Tim Robinson
@1tgr
Nov 12 2018 12:21
The Rust docs and tutorials are full of examples of references and borrowing, but that’s not all there is
You don’t have to use references on everything
melbourne2991
@melbourne2991
Nov 12 2018 12:22
If it's a large structure though, you don't want to copy it around
Oh I see, you mean "pure" references
In my mind Rc is a kind of reference - though not in the strictest meaning of the term
Tim Robinson
@1tgr
Nov 12 2018 12:25
Yeah true, I would call it a smart pointer, as “reference” in Rust is a specific thing
Underneath, Rc looks very similar to Box, and no memory is copied when the Rc moves from one place to another
melbourne2991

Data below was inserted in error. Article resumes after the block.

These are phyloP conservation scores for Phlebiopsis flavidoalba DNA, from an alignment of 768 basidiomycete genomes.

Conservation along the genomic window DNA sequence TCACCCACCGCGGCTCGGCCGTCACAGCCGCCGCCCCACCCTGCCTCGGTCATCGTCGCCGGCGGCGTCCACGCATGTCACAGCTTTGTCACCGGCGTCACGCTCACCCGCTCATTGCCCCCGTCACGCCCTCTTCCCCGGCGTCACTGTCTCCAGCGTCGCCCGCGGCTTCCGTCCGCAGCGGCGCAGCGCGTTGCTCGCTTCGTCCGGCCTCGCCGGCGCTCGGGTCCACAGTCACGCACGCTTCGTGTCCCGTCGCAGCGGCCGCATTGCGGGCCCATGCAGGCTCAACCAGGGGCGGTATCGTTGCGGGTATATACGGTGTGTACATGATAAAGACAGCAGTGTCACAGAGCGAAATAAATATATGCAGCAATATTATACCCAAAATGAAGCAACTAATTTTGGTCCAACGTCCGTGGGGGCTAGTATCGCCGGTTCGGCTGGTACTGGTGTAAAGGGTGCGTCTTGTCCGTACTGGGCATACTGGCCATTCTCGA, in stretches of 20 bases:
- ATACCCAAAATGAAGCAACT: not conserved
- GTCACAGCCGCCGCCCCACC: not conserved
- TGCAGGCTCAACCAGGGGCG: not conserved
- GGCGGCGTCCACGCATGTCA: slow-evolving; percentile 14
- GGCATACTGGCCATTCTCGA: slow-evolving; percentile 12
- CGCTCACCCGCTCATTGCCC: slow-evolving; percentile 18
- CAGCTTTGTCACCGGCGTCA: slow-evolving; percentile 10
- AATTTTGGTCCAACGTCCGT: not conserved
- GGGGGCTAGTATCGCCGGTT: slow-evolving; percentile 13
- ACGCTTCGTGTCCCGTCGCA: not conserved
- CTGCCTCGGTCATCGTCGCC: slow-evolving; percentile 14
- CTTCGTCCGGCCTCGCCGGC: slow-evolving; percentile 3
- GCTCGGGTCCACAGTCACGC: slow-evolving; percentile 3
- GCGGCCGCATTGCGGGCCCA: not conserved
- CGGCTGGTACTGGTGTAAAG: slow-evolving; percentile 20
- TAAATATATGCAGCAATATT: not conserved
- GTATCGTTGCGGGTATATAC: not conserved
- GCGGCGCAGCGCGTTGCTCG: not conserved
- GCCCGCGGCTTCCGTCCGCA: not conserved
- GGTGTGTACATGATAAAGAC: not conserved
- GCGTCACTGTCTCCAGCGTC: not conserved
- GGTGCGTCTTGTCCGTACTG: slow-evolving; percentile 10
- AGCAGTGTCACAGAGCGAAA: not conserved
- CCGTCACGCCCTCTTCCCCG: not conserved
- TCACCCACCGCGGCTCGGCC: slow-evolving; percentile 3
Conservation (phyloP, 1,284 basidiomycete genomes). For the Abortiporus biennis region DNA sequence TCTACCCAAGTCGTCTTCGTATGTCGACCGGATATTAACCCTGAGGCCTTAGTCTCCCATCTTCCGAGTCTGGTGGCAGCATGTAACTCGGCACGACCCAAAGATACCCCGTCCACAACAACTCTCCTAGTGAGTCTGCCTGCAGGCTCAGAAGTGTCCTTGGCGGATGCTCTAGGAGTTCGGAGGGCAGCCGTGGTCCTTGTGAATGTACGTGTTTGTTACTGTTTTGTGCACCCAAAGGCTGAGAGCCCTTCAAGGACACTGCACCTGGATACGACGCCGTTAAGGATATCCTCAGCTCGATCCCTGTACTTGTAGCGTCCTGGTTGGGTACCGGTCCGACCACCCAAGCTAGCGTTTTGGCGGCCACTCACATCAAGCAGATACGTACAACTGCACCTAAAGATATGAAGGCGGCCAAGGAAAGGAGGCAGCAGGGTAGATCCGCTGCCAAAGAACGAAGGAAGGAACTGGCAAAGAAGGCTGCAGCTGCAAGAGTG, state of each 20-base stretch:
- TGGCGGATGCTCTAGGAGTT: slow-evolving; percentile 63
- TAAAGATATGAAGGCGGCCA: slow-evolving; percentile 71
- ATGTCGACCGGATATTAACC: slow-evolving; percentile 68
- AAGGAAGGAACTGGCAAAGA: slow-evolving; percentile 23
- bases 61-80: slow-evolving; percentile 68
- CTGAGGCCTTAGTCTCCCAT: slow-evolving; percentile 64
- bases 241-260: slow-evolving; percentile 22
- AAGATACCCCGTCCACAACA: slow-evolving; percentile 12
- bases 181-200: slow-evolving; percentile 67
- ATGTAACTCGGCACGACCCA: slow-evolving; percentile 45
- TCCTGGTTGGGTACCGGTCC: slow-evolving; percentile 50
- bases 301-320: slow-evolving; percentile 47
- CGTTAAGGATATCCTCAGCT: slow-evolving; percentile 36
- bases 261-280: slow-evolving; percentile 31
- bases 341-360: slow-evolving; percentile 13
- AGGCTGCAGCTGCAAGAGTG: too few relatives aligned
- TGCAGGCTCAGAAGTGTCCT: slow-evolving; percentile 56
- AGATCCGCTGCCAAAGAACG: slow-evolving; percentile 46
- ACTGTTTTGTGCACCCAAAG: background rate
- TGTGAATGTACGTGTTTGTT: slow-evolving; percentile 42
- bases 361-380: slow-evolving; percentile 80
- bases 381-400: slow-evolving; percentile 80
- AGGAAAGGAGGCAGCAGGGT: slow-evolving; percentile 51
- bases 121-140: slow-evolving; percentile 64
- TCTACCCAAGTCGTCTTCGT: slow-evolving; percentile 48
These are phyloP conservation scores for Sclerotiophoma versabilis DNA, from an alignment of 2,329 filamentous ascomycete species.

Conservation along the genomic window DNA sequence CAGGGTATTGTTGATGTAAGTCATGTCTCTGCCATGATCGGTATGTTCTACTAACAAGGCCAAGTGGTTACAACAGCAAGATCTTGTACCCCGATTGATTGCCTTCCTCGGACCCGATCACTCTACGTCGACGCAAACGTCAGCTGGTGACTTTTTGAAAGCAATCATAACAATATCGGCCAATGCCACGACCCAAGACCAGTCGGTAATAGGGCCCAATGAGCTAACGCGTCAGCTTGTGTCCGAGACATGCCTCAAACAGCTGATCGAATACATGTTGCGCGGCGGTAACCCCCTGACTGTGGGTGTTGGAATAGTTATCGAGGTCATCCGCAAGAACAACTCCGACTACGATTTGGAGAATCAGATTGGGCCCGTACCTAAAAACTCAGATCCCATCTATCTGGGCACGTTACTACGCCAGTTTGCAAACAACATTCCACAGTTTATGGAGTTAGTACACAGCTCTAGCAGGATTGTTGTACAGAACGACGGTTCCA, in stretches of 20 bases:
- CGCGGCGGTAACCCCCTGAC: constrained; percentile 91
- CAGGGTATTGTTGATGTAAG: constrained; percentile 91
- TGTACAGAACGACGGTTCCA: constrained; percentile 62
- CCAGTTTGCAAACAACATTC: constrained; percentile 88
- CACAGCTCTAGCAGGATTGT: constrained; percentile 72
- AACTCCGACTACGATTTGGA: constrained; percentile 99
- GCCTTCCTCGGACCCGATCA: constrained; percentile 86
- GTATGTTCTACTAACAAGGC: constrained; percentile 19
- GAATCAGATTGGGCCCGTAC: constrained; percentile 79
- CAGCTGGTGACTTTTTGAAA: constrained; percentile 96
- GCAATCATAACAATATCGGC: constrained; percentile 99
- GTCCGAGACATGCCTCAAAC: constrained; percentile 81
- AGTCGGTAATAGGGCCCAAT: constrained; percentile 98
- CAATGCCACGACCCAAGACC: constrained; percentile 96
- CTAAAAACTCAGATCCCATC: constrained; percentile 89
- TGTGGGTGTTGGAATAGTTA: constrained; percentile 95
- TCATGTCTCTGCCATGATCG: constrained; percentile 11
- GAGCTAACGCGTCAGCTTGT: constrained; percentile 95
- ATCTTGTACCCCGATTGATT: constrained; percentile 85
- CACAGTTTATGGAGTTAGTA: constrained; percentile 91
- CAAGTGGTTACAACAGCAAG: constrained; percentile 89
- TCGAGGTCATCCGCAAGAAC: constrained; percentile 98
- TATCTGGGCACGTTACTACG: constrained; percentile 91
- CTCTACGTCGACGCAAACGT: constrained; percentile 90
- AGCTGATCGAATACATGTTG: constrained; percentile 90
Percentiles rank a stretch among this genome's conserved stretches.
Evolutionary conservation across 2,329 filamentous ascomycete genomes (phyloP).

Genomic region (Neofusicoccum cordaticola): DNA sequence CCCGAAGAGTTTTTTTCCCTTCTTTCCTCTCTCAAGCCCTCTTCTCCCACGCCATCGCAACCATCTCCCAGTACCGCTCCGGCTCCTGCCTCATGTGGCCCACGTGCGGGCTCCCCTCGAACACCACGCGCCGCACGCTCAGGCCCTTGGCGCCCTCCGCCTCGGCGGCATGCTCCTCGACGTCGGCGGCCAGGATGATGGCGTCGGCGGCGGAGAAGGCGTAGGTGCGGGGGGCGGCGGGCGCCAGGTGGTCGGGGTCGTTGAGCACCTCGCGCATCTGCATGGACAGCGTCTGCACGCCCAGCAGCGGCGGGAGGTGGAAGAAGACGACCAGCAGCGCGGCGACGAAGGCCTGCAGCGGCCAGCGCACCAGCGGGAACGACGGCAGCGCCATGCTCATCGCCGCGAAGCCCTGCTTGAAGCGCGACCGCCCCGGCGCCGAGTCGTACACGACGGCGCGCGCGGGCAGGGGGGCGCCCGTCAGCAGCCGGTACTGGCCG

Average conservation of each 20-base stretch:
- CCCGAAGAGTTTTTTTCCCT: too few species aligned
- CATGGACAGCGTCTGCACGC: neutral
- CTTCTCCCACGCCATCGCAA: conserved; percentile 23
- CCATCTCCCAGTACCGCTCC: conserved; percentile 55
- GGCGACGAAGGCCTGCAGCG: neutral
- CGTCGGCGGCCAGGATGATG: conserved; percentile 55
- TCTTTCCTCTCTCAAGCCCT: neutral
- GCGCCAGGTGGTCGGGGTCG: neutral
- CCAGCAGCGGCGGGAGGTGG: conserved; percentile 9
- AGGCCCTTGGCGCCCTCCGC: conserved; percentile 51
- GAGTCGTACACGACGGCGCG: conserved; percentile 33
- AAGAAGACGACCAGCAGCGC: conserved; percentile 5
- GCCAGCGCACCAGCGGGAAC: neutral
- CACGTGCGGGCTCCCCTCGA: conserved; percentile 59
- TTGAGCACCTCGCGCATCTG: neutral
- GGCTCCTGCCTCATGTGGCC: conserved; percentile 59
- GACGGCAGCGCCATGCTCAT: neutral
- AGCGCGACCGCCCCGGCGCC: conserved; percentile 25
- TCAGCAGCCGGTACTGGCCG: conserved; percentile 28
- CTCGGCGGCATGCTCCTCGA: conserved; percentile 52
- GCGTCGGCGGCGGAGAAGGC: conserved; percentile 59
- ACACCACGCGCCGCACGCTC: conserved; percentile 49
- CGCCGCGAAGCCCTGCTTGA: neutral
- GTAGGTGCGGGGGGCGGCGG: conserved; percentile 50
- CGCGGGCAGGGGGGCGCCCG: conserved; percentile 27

@melbourne2991
Nov 12 2018 12:29
Right ok, yeah just trying to understand when you would use one over the other
Akos Vandra
@axos88
Nov 12 2018 13:35
@aohan237 i can't see your message in actix/actix
aohan237
@aohan237
Nov 12 2018 15:29
i post it in actin/actix_web
@axos88
actix/actix_web
Akos Vandra
@axos88
Nov 12 2018 17:17
@aohan237 ah, i'm not up there, i'm only on actix/actix. it has a lot of actix_web traffic too
tandrysyawaludin
@tandrysyawaludin
Nov 12 2018 18:23
I try to install diesel_cli on heroku to use diesel migration run later but i got this error. Does anyone know why is this happen?
Screen Shot 2018-11-13 at 01.25.28.png
Screen Shot 2018-11-13 at 01.25.44.png
Ichoran
@Ichoran
Nov 12 2018 18:31
Seems pretty clear at the end that it can't find the sqlite3 library. Do you have it installed?
tandrysyawaludin
@tandrysyawaludin
Nov 12 2018 18:34
how to install sqlite3 on heroku?
Ichoran
@Ichoran
Nov 12 2018 19:19
I don't know. Maybe someone here does, but it's not a Rust-specific question.
Yemi Bedu @ P&R
@pr-yemibedu
Nov 12 2018 22:00
and what you would be looking for is the sqlite3-devel library to be installed.